Given this pathology, a logical approach to treating Parkinson's disease would be to try to restore the levels of dopamine in the CNS. It was well known that dopamine does not cross the blood-brain barrier because of its positive charge. However, zwitterionic amino acids had the advantage of broadly specific transport systems to carry them across this barrier into the brain. Based on this, a top candidate for increasing dopamine levels in the CNS would be its immediate precursor, L-dihydroxyphenylala-nine or L-dopa. Not only could L-dopa be transported across the blood-brain barrier, it also had the advantage of by-passing the rate limiting step in the synthesis of catecholamines, tyrosine hydroxylase. This, in turn, provided two advantages. First, it avoided the slowest step in the synthetic process. In addition, tyrosine hydroxylase had been shown to be present only in catecholamine-containing neurons in the CNS, the very neurons that were disappearing in Parkinson's disease. Second, aromatic amino acid decarboxylase (dopa decarboxylase), the enzyme converting L-dopa to dopamine, although shown to be primarily in dopamine neurons in the corpus stria-tum, was also clearly found in non-dopamine cells (i.e., serotonin and norepinephrine terminals).19,49 As a result, the loss of this enzyme in Parkinson's disease was not as dramatic as the loss of tyrosine hydroxylase,50 and so use of dopa decarboxylase as a critical enzymatic step in treatment would be expected to be more successful than going through tyrosine hydroxylase.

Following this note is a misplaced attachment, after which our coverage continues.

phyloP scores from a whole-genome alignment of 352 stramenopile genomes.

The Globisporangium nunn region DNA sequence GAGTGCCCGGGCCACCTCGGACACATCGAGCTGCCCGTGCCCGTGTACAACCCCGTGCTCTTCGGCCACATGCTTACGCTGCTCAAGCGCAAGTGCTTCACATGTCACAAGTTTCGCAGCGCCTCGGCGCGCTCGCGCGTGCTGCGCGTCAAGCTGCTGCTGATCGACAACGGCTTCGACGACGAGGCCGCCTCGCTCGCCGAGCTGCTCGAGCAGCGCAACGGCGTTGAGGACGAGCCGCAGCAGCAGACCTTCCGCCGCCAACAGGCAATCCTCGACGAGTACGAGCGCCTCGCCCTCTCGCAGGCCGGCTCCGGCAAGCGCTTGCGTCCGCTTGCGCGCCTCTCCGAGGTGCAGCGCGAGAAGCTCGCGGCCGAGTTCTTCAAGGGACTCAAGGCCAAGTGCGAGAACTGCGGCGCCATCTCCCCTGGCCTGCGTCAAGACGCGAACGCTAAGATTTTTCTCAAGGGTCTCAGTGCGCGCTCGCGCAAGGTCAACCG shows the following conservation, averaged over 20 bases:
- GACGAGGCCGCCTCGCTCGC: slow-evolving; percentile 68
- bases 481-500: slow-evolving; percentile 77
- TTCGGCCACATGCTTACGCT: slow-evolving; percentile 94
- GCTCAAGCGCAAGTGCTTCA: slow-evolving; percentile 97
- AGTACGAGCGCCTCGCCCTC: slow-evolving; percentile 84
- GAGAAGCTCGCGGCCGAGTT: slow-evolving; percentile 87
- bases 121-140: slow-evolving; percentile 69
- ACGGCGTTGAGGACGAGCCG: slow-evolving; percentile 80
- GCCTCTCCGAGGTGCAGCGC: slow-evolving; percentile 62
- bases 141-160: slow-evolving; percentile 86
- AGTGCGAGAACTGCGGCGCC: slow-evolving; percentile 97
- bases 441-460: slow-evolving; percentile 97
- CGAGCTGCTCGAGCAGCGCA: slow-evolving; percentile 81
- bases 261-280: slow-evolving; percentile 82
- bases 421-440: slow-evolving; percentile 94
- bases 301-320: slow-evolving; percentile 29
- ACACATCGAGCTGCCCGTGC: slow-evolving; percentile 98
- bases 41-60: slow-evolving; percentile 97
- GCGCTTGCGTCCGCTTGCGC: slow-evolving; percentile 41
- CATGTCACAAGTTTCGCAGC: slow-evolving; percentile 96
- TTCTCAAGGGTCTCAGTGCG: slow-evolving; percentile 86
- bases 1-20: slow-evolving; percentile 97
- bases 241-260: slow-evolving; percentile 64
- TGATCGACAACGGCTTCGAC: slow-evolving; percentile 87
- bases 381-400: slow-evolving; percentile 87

Several groups tried administering large doses of L-dopa to Parkinson's patients and found promising results, particularly in combating akinesia.51-53 There were, however, significant side effects associated with this therapy, and they threatened to severely limit its usefulness. Several significant improvements were made in an extensive study by Cotzias and colleagues.54 In their own initial studies, they had used racemic dopa and had encountered serious side effects.53 In the later study,54 they used only L-dopa, as had others previously, and found that the use of the stereoisomer instead of the racemic mixture reduced the incidence of side effects greatly, including avoiding some of the most problematic, such as reversible granulocytopenia. They found that slowly increasing the dose also reduced the incidence of side effects. Perhaps most important, they introduced the use of a peripheral dopa decarboxylase inhibitor. They reasoned that many of the side effects that had been encountered could be explained by the conversion of L-dopa to dopamine and norepinephrine in the periphery. If this peripheral conversion could be reduced or stopped, the side effects should be reduced, and more L-dopa would be available for transport into the CNS. Animal studies had provided support for this notion.55 56 Using this approach, Cotzias and colleagues were very successful in reducing side effects and in allowing a reduction in the dosage of L-dopa necessary to produce beneficial effects in Parkinson's patients.54 These early studies in humans introducing L-dopa therapy as a means of partially restoring central dopamine levels, and hence countering the symptoms of Parkinson's disease, initiated what is currently the most common therapeutic approach to treating Parkinson's disease.
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